• About 91,270 new melanomas will be diagnosed (about 55,150 in men and 36,120 in women).
  • About 9,320 people are expected to die of melanoma (about 5,990 men and 3,330 women).

Want to know exactly HOW to stay sun protected this summer? Here are our top four tips:

  1. Wear sunscreen: This is an obvious one. Apply after cleansing and before makeup about 15 minutes before going outside. 
  2. Reapply: This is forgotten by most people. Apply your sunscreen every two hours. 
  3. Wear protective attire: This includes hats, UV protected clothing and sunglasses. 
  4. Stay out of the sun: Make sure to seek shade when possible! 

Source: The American Cancer Society

5 Sun Safe Sunscreen Tips – Sunburn Alert

We all know the importance of sunscreen. Everyone needs sunscreen to protect their skin from the harmful UV rays from the sun. The sun's rays can cause sunburns, wrinkles and skin cancer. 

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With skin cancer rates are on the rise, we're breaking down five sun safe sunscreen tips to practice throughout the year. 

1. Apply 15-20 minutes before going outside. 

This will allow the sunscreen to create a protective layer on the skin.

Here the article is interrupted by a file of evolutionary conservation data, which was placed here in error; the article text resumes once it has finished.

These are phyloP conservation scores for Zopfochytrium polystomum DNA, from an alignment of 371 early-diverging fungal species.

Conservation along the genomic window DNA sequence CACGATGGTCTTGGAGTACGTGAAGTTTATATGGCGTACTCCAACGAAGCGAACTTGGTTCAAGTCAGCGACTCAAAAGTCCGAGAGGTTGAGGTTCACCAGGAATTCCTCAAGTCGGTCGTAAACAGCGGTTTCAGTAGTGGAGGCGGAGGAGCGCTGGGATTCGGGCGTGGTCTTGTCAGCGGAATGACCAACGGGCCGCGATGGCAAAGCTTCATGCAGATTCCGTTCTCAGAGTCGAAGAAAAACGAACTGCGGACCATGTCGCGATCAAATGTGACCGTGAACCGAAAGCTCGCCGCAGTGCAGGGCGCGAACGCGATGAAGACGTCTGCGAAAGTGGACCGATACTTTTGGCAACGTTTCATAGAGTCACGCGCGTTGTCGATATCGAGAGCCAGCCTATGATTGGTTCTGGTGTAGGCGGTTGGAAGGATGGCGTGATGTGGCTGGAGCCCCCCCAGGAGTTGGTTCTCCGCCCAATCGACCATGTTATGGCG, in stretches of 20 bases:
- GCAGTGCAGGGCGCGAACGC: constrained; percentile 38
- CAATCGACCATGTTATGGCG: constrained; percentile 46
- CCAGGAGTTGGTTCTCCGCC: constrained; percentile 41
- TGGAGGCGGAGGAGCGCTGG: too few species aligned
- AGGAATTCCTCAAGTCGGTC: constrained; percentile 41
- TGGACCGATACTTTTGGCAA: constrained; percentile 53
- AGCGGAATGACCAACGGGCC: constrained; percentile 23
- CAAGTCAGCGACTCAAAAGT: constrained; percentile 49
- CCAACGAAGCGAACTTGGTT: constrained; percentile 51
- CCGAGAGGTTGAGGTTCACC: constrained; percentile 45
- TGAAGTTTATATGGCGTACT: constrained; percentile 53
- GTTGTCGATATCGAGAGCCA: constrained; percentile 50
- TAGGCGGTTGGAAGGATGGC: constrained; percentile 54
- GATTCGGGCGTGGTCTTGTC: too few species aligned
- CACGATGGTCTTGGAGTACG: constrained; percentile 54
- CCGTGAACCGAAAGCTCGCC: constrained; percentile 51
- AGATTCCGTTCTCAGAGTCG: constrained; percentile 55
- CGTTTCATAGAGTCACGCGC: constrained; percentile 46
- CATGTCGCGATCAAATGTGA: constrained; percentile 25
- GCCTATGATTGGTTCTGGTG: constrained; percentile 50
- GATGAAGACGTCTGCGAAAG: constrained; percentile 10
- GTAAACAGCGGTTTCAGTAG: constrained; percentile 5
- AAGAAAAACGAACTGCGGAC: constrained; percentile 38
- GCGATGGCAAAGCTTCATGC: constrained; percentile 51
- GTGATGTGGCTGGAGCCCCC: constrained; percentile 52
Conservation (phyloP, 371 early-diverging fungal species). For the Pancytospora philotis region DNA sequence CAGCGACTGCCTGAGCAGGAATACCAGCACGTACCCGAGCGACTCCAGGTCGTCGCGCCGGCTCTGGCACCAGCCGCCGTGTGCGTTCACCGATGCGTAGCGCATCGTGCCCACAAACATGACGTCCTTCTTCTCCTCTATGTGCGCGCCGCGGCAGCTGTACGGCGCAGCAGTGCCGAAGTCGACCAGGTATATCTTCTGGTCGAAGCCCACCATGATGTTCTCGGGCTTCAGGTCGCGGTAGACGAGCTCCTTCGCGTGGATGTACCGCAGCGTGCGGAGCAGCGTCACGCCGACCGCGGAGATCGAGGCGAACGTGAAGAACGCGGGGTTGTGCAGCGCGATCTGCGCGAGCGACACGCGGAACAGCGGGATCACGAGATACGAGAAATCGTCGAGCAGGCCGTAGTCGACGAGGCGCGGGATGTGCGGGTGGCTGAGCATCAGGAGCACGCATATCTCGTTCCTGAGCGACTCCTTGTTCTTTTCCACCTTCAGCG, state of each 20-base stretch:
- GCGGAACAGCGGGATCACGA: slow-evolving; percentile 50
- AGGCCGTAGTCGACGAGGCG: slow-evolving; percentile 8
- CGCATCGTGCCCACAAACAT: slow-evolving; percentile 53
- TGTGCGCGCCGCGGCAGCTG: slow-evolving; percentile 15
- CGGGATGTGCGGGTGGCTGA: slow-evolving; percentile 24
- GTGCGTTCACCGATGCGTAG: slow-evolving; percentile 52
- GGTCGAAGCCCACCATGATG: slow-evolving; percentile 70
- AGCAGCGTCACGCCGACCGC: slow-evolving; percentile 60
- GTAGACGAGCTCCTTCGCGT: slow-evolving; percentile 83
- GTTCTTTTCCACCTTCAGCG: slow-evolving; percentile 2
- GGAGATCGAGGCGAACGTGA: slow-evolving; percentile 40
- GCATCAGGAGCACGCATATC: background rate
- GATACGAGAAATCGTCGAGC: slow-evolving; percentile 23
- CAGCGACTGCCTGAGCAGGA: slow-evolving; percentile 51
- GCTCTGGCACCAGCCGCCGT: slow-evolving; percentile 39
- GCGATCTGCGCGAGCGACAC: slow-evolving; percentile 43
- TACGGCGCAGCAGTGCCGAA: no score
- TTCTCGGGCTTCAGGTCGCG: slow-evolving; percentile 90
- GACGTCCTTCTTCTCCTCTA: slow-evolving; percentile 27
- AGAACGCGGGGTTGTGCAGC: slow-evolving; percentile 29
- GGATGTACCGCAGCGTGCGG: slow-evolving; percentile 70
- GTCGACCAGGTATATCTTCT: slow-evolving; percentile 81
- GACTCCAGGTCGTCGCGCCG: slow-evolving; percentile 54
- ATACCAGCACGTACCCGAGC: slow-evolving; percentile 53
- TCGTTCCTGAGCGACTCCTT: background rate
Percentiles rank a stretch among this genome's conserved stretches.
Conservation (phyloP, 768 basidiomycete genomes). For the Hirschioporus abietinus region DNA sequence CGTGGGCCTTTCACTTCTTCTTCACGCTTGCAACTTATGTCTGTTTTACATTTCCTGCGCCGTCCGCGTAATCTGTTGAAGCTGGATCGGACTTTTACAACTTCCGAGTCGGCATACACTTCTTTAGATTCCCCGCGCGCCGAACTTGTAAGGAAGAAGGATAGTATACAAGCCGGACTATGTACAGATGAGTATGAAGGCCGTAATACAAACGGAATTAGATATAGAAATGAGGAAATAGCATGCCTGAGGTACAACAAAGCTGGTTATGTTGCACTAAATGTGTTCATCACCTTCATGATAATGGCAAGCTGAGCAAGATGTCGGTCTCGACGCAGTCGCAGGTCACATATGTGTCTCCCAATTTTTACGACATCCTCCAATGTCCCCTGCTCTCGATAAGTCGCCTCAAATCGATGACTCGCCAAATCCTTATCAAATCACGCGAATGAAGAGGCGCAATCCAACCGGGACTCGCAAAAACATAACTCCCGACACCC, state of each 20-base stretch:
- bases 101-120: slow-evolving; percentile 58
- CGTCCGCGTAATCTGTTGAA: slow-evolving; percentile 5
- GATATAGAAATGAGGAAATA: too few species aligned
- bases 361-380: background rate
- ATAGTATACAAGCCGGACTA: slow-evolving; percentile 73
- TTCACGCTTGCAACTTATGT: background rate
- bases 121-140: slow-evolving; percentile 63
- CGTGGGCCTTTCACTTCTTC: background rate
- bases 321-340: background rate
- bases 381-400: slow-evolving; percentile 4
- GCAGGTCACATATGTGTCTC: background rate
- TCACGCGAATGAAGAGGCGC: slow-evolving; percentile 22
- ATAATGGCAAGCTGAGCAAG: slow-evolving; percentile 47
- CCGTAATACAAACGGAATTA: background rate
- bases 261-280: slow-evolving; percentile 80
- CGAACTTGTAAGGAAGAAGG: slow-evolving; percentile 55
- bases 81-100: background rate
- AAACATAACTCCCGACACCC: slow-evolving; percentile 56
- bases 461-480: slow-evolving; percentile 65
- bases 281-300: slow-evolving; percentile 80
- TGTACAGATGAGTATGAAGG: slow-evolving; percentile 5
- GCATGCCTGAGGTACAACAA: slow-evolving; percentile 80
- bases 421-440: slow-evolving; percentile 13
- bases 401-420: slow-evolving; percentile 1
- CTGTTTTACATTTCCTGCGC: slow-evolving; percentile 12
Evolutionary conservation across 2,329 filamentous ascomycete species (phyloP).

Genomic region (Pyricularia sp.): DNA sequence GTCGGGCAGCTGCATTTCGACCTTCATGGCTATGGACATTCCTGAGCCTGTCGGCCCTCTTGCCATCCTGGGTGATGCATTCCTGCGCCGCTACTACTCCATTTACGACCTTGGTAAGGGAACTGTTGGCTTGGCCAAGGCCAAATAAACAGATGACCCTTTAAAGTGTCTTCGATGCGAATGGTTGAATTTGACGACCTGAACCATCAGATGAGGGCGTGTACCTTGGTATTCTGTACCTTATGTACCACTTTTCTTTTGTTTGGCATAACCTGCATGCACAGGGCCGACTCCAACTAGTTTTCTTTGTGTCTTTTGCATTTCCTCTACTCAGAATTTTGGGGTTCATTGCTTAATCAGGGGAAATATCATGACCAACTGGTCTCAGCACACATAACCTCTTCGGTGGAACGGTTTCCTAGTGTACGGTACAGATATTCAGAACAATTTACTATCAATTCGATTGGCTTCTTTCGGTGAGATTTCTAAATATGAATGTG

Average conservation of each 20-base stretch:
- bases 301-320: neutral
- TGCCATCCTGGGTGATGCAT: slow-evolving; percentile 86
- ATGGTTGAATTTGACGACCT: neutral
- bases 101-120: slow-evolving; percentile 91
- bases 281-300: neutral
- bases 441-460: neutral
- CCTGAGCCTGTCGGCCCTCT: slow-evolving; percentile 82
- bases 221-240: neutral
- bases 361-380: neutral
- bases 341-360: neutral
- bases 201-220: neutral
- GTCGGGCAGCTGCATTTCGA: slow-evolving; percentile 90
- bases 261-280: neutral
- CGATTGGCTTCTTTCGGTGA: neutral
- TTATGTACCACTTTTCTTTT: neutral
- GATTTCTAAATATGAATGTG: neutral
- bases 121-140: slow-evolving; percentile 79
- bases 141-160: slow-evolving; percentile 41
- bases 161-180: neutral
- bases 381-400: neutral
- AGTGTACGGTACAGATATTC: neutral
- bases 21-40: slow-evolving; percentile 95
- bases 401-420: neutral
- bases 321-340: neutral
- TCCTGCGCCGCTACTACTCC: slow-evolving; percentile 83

2. Reapply your sunscreen every two hours. 

This is so important! Further reapplication is necessary if you are sweating or swimming. 

3. Make sure you're applying the right amount of sunscreen.

The Skin Cancer foundations say 1 ounce (about a shot glass full) is the standard amount to ensure you properly covered the body. 

4. Throw out your bottle if it's expired.

Sunscreens typically last 2-3 years. Check your bottle to make sure you're using an up-to-date sunscreen. 

5. Sunscreen can't be your only form of sun protection.

Wear a hat, seek shade when possible and opt for UPF clothing. 

 

The One Place You're Probably Forgetting To Put Sunscreen

Can you guess where you're probably forgetting to put sunscreen? 

Answer: your eye area

Researchers from the University of Liverpool released findings from a study about how we apply SPF. They focused on the places we miss when we do apply. How did they do this? They asked a group of 57 women and men to apply sunscreen to their faces. Using a special camera, they captured the places the participants missed.

The findings were fascinating. 

About 13% of the participants missed the eyelids and about 77% missed the area between the corner of the eye and the bridge of the nose. 

Many sunscreen users probably think their sunglasses will protect their eyes – but they don't think of the damage if the sunglasses get taken off. Your eyelids are then exposed to the sun. Many users are also not use to applying sunscreen to this area in case it gets in their eyes. Ouch! 

According to the Skin Cancer Foundation, melanoma on the eyelid account for 5 to 10% of all skin cancers.

Don't forget your eyelid area the next time you apply (AND REAPPLY) your face sunscreen! Your skin will thank you.